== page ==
Movement Disorders are neurological conditions that affect your body’s ability to move normally. Either voluntary movements are too slow, too small, or lacking (but without weakness), or there is an excess of abnormal involuntary movements. The former is also referred to as hypokinesia, and the latter as hyperkinesia.
Examples of hypokinesia include bradykinesia and rigidity (as seen in Parkinson’s disease), stiff-muscles, and hesitant gaits. Examples of hyperkinesia include tremors, chorea, restless legs, and tics. Some movement disorders, such as Parkinson’s disease, can have both hypokinesia and hyperkinesia simultaneously.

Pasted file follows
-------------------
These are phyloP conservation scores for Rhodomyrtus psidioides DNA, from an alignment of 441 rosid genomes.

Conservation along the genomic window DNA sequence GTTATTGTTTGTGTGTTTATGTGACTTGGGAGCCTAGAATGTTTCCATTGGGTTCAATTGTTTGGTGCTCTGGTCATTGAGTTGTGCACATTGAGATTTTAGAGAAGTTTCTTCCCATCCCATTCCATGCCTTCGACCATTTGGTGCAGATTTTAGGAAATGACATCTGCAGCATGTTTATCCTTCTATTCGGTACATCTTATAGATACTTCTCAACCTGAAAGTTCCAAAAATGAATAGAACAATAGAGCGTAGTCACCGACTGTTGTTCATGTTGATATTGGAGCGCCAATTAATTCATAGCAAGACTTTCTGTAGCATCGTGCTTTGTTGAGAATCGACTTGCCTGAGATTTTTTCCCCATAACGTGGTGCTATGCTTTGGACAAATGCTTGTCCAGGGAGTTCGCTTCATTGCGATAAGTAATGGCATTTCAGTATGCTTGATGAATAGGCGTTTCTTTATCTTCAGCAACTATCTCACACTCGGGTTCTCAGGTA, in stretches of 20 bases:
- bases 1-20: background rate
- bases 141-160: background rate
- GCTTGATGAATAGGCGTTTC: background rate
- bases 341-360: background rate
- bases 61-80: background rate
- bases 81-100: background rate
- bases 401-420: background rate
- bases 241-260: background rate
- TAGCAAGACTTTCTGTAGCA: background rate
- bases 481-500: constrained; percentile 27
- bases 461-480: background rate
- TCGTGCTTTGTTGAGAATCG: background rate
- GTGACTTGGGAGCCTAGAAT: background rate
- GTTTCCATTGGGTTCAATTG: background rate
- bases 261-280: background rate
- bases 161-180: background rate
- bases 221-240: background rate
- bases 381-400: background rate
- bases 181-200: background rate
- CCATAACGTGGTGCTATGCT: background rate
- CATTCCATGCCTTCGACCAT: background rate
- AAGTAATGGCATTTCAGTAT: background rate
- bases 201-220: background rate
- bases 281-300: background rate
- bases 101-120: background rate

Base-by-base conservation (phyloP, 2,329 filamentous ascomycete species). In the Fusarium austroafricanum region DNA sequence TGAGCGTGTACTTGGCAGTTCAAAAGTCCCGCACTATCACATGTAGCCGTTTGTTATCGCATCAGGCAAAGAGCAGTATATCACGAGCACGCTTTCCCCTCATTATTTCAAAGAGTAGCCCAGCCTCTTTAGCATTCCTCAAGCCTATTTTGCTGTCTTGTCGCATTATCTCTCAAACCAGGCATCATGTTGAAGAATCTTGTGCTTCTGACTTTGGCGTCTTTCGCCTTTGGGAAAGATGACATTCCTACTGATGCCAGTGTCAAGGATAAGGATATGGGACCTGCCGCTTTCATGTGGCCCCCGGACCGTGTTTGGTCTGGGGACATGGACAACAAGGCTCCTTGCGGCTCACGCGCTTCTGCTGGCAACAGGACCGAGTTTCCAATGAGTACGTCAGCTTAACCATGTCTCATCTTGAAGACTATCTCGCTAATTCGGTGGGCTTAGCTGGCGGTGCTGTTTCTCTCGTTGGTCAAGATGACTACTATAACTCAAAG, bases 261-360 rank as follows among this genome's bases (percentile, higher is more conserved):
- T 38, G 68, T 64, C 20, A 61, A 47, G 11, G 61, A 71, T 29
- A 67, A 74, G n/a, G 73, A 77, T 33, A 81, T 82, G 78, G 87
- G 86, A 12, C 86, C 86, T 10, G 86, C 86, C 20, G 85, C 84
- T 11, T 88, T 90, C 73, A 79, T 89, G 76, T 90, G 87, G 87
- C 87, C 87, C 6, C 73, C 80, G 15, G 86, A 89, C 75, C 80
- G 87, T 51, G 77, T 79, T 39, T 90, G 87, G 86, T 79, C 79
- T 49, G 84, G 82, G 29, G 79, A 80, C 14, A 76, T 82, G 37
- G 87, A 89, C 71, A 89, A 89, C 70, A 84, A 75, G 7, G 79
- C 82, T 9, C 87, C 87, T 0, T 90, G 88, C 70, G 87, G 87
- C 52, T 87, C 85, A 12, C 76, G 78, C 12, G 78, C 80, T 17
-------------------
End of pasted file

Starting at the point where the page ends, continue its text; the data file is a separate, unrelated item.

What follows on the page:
- Cervical dystonia/ Spasmodic torticollis
- Cortical Basal Degeneration
- Dementia with Lewy Bodies
- Essential Tremor
- Huntington’s disease
- Multiple system atrophy/ Shy Dragers
- Parkinson’s Disease
- Progressive supranuclear palsy
- Restless leg syndrome
- Spasmodic dysphonia
- Tardive dyskinesia
- Tourette’s Syndrome
- Wilson’s disease
Treatments are recommended if the abnormal movements are troublesome. Treatment usually involves medications, but sometimes surgery can augment medications or provide benefits that medications cannot provide.